Larry Gene Smith Jr., 48, Atwood, who had a warrant for suspicion of larceny of domestic cattle, walked into Pontotoc County Justice Center around noon with his attorney and turned himself in. He later appeared by video before Judge Steven Kessinger. Kessinger entered a plea of not guilty on Smith’s behalf and kept his bond at $500,000, the same amount issued along with the arrest warrant.
Agents with the Oklahoma Department of Agriculture, Food and Forestry believe Smith, along with another man, 48-year-old David Lynn Wallace of Atwood, stole nearly 100 head of cattle. Wallace was arrested earlier this month on suspicion of larceny of domestic cattle.
Smith’s attorney said he turned himself in because he was tired of running and didn’t do it sooner because he had some things to get in order beforehand. Jerry Flowers, chief agent of the law enforcement division for ODAFF, said Smith also had no place to go.
“Nobody would have anything to do with him because harboring a fugitive in this state (carries) a stiff penalty,” Flowers said Tuesday, “and that’s what we’ve been telling folks. If anyone harbored him, they were going to wind up getting in trouble right along with him, and it just wasn’t worth that.”
Flowers said ODAFF special agents and Oklahoma Highway Patrol troopers searched all around southeast Oklahoma for Smith, which kept the pressure on him. Smith is due back in court Dec. 19.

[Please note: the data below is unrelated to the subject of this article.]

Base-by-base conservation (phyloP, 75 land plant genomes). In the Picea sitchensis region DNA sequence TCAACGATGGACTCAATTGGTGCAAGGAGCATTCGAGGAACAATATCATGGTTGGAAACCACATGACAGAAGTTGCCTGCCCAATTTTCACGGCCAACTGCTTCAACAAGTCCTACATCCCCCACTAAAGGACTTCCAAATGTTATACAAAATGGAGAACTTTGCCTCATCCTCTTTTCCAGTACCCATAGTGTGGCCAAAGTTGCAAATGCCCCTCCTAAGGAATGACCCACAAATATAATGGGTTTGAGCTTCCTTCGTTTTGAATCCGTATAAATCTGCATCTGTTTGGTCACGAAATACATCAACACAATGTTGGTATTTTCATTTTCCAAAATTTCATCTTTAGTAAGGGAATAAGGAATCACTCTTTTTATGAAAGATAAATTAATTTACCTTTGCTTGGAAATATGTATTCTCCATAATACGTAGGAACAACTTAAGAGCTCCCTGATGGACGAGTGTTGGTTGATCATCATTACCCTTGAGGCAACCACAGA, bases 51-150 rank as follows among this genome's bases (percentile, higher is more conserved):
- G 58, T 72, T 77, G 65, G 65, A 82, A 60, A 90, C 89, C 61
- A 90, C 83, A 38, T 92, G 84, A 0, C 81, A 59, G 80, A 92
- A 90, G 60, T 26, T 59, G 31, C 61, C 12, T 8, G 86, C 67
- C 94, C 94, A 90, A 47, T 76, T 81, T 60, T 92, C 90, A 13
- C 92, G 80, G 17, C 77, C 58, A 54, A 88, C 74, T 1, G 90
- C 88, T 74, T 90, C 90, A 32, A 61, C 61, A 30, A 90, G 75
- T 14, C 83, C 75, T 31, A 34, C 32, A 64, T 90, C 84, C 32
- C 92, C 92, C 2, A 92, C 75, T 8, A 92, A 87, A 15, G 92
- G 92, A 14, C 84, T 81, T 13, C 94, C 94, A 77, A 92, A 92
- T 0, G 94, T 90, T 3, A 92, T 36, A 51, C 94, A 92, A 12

According to an affidavit filed by ODAFF Agent Ricky Rushing, the cattle were reported missing in early October by Jet McCoy, who is the caretaker of the cattle owned by Randy Heflin. Heflin had 179 steers weighing between 500 and 700 pounds on land leased near Allen, according to the affidavit.
Agents investigating the theft said they discovered at least 43 of the steers were sold at Atoka Livestock Auction from September through October. Rushing wrote in the affidavit that David Wallace had previously worked for the owner of the land but was fired in September. According to the affidavit, Rushing spoke with Smith on Oct. 22.
“Under Miranda, Smith confessed that he did steal steers from Heflin/McCoy Ranch and was accompanied by Wallace,” Rushing wrote. “Smith explained how it was Wallace’s idea since Wallace had worked on the ranch and had a key to the gate. About two or three months ago, Wallace called Smith asking him to haul some calves for him.”
Smith reportedly said he and Wallace made several trips to Atoka Livestock Auction, hauling “about six to nine stolen steers during each trip to the livestock auction during the months of September and October of 2013,” Rushing wrote.
Investigators reportedly discovered evidence that Smith and Wallace had sold steers in the last few months. They tracked down the steers at various ranches around southern Oklahoma and confirmed they were the missing steers which belonged to Heflin, according to the affidavit.
After speaking with agents, Smith reportedly disappeared until he turned himself in Tuesday.